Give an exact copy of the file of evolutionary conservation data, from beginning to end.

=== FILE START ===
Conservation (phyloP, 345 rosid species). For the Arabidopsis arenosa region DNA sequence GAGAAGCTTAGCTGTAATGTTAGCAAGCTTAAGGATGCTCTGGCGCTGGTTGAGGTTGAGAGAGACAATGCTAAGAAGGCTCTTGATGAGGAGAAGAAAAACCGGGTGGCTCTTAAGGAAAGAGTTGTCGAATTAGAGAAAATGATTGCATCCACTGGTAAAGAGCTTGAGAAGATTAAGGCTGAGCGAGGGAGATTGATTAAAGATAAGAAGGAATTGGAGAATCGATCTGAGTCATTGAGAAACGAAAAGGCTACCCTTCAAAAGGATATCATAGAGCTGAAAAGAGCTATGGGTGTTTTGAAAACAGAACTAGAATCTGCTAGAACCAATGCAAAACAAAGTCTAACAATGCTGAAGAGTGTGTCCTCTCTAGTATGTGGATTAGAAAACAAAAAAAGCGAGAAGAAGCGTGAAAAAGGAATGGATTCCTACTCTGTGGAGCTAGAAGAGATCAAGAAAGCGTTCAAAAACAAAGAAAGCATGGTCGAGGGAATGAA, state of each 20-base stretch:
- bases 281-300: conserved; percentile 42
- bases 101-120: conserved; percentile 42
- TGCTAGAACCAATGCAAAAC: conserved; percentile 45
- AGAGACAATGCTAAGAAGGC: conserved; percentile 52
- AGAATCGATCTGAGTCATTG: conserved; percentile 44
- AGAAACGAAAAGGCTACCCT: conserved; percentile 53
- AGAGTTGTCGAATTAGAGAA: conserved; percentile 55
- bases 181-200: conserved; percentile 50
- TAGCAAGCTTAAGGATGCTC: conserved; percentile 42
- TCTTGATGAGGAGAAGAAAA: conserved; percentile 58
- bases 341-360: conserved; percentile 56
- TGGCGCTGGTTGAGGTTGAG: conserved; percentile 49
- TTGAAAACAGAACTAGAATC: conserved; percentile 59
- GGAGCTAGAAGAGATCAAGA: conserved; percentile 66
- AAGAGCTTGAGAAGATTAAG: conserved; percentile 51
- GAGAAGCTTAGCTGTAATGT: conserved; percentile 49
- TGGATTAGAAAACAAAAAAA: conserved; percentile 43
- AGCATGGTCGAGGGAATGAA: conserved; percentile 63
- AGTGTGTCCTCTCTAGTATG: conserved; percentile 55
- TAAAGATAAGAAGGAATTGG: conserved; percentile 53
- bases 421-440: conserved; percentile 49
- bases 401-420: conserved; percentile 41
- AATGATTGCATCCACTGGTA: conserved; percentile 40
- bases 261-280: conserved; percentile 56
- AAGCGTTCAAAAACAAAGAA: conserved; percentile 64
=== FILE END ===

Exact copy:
Conservation (phyloP, 345 rosid species). For the Arabidopsis arenosa region DNA sequence GAGAAGCTTAGCTGTAATGTTAGCAAGCTTAAGGATGCTCTGGCGCTGGTTGAGGTTGAGAGAGACAATGCTAAGAAGGCTCTTGATGAGGAGAAGAAAAACCGGGTGGCTCTTAAGGAAAGAGTTGTCGAATTAGAGAAAATGATTGCATCCACTGGTAAAGAGCTTGAGAAGATTAAGGCTGAGCGAGGGAGATTGATTAAAGATAAGAAGGAATTGGAGAATCGATCTGAGTCATTGAGAAACGAAAAGGCTACCCTTCAAAAGGATATCATAGAGCTGAAAAGAGCTATGGGTGTTTTGAAAACAGAACTAGAATCTGCTAGAACCAATGCAAAACAAAGTCTAACAATGCTGAAGAGTGTGTCCTCTCTAGTATGTGGATTAGAAAACAAAAAAAGCGAGAAGAAGCGTGAAAAAGGAATGGATTCCTACTCTGTGGAGCTAGAAGAGATCAAGAAAGCGTTCAAAAACAAAGAAAGCATGGTCGAGGGAATGAA, state of each 20-base stretch:
- bases 281-300: conserved; percentile 42
- bases 101-120: conserved; percentile 42
- TGCTAGAACCAATGCAAAAC: conserved; percentile 45
- AGAGACAATGCTAAGAAGGC: conserved; percentile 52
- AGAATCGATCTGAGTCATTG: conserved; percentile 44
- AGAAACGAAAAGGCTACCCT: conserved; percentile 53
- AGAGTTGTCGAATTAGAGAA: conserved; percentile 55
- bases 181-200: conserved; percentile 50
- TAGCAAGCTTAAGGATGCTC: conserved; percentile 42
- TCTTGATGAGGAGAAGAAAA: conserved; percentile 58
- bases 341-360: conserved; percentile 56
- TGGCGCTGGTTGAGGTTGAG: conserved; percentile 49
- TTGAAAACAGAACTAGAATC: conserved; percentile 59
- GGAGCTAGAAGAGATCAAGA: conserved; percentile 66
- AAGAGCTTGAGAAGATTAAG: conserved; percentile 51
- GAGAAGCTTAGCTGTAATGT: conserved; percentile 49
- TGGATTAGAAAACAAAAAAA: conserved; percentile 43
- AGCATGGTCGAGGGAATGAA: conserved; percentile 63
- AGTGTGTCCTCTCTAGTATG: conserved; percentile 55
- TAAAGATAAGAAGGAATTGG: conserved; percentile 53
- bases 421-440: conserved; percentile 49
- bases 401-420: conserved; percentile 41
- AATGATTGCATCCACTGGTA: conserved; percentile 40
- bases 261-280: conserved; percentile 56
- AAGCGTTCAAAAACAAAGAA: conserved; percentile 64